WHEN the committee formed to examine the Lucas County Dog Warden's policies and practices announced its first set of recommendations this week, Tom Skeldon's response was, "no comment." The county commissioners' retort should have been, "You're fired."
Nearly 80 percent of the dogs taken to the county pound are quickly euthanized and incinerated as shown in this 1994 prize-winning photograph.
Inmates of World War II concentration camps had a better chance of surviving than animals that end up in Mr. Skeldon's Doggie Dachau, where the nearly 80 percent euthanization rate leads to the reasonable conclusion that the dog warden enjoys killing dogs.
Unlicensed dogs are guaranteed only three days on death row before they are executed, while licensed animals whose owners can't be found are graciously allowed a 14-day reprieve before they are terminated.
In addition, fewer than 20 percent of the dogs seized by or surrendered to the warden are ever reclaimed. Even accounting for abandoned animals, that appalling return rate says Mr. Skeldon should be doing more to reunite dogs with their owners.
Many dog pounds elsewhere vaccinate animals as soon as they arrive; Mr. Skeldon only vaccinates those that survive the probationary period, effectively putting every animal in the facility at greater risk of disease. Other pounds also make wide use of rescue groups, but Mr. Skeldon has a magisterial policy of excluding all-breed rescue organizations other than the Toledo Area Humane Society, effectively condemning most animals to death.
Some of these deaths almost certainly were pets who strayed, say, when a family went on vacation and a caregiver opened the wrong door and inadvertently let the animal loose.
Some animals have to be put down because of illness or because past abuse has left irreparable psychological scars, but Mr. Skeldon's operation illustrates a more fundamental problem. The picture that emerged from the committee's recommendations was of a dog pound that is a killing machine, run by an official who has ruled his little fiefdom so long he has become both dictatorial and callous.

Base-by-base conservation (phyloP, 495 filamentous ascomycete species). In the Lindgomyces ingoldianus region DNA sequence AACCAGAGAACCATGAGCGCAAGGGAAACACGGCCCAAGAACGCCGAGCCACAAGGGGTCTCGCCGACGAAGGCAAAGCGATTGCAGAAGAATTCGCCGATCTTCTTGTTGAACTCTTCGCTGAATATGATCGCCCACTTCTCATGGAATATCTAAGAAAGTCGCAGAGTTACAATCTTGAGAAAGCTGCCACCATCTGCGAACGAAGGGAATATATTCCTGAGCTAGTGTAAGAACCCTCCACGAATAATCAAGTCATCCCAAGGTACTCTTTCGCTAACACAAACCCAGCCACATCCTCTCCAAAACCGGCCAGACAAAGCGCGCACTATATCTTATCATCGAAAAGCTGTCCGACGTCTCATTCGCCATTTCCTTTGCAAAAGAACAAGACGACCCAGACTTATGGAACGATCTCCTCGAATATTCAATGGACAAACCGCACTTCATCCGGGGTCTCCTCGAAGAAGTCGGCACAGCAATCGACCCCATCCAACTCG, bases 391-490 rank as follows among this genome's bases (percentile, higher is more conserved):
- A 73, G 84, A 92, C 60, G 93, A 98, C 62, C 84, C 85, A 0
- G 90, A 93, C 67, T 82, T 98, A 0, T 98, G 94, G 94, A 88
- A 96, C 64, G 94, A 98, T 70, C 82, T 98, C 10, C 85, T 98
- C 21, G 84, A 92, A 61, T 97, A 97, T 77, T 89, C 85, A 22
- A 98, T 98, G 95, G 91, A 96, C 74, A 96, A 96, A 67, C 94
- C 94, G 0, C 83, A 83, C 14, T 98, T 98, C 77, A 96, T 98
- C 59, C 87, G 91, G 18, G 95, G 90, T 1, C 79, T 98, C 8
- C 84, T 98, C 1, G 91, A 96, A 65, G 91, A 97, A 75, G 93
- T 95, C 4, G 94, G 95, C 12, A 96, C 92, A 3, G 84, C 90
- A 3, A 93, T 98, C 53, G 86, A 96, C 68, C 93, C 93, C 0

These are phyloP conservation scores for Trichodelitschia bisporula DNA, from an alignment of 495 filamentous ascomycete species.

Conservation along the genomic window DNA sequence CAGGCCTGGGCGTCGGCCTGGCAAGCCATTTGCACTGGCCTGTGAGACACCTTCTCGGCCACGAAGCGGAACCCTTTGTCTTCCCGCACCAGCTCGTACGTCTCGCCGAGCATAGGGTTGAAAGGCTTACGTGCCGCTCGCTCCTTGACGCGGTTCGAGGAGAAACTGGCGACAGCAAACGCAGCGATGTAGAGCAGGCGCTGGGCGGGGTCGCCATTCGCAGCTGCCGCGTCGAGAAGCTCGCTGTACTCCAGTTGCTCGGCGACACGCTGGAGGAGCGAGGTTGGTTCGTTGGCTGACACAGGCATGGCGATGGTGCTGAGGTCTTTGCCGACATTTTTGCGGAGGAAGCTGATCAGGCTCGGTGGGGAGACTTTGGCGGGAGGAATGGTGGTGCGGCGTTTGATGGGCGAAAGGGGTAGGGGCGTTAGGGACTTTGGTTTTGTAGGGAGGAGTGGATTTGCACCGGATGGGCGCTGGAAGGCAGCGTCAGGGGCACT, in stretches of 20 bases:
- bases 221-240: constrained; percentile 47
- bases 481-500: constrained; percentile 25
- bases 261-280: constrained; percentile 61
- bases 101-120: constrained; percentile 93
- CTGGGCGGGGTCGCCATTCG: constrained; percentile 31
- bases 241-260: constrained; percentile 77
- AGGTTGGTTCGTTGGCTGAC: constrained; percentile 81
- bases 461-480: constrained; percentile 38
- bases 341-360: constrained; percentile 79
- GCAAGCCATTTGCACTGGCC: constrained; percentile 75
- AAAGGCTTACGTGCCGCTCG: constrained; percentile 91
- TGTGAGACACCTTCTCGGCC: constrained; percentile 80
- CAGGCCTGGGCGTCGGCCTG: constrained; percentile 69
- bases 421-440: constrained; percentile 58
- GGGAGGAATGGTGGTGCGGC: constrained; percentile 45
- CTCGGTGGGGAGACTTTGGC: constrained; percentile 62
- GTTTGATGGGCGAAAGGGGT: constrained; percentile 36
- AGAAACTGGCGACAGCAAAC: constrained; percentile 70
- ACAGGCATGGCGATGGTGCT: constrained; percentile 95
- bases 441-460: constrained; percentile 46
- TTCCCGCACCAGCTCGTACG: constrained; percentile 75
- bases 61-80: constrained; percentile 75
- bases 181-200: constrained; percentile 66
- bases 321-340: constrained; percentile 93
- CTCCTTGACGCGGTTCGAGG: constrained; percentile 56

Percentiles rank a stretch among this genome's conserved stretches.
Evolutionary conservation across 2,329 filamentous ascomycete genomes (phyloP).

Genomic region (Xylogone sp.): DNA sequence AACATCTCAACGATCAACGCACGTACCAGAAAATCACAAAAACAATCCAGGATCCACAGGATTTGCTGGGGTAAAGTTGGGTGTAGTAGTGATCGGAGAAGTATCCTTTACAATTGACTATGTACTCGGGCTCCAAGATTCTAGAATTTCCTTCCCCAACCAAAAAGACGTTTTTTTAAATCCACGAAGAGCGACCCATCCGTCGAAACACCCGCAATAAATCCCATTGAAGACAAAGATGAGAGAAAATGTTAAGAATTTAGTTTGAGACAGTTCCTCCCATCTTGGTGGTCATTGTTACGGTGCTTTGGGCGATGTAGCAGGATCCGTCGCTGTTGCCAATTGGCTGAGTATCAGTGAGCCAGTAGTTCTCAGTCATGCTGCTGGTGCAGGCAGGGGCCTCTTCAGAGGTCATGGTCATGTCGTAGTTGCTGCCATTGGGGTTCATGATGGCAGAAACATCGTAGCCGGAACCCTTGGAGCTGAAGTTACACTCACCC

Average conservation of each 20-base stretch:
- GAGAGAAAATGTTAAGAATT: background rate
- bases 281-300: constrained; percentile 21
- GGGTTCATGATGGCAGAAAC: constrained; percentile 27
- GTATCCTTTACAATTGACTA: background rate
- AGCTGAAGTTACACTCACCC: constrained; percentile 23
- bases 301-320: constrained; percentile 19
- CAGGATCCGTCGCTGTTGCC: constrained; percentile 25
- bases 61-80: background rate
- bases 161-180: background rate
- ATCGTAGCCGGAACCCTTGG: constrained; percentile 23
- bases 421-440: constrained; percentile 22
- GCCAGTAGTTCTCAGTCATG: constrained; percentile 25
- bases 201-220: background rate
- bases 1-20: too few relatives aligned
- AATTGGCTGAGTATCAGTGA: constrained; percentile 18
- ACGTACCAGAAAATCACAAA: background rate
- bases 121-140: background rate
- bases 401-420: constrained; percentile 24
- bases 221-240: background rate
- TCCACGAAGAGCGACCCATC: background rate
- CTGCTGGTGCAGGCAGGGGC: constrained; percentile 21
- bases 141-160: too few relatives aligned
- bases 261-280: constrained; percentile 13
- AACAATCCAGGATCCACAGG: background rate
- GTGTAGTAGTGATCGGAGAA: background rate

The people of Lucas County want a dog warden who is sensitive to life, one who remembers that the animals in his care often are the innocent victims of abusive or neglectful owners. Mr. Skeldon, who got his job mainly because of old family ties, loves the law better than animals, and has a prejudice against pit bull breeds so entrenched he even kills puppies far too young to be considered vicious.
Indeed, he is at the extreme end of the spectrum of people who deal with unwanted animals in our society. The view rapidly gaining credence is the one that advocates comprehensive spaying and neutering and placing animals in no-kill shelters until they can be adopted into loving homes. Mr. Skeldon is on the side that claims animals are being done a favor by being put to death. That view is both insensitive and wrong.
As we said, given the overwhelming scope of the problem, it is inevitable that some animals will have to be euthanized, but no dog that clearly has an owner should be destroyed just to satisfy the dog warden's apparent thirst for an ever-higher kill rate.
We feared that the committee, formed late last year by the county commissioners (one of whom, Tina Skeldon Wozniak, is Mr. Skeldon's cousin), would do no more than ratify existing policies. The fact that it issued such a critical report, and has promised even more far-reaching recommendations for change, is damning.
The report makes clear that for the benefit of the animals, systemic changes are needed in the dog warden's office. Mr. Skeldon's self-imposed muzzle after the presentation was a clear indication that he's not about to learn any new tricks.
If Mr. Skeldon is not replaced, the county commissioners, especially Ms. Wozniak, will be guilty of colluding in the wanton destruction of animals whose only crime is to have been man's best friend.
We'll be watching closely to see what they do.
In 1994, we first published the photograph that accompanies this editorial not to shock but in the hope that its grim reality would prompt a solution to what was already a serious problem. Fifteen years later, sad to say, unnecessary killing still goes on down at the county dog pound.
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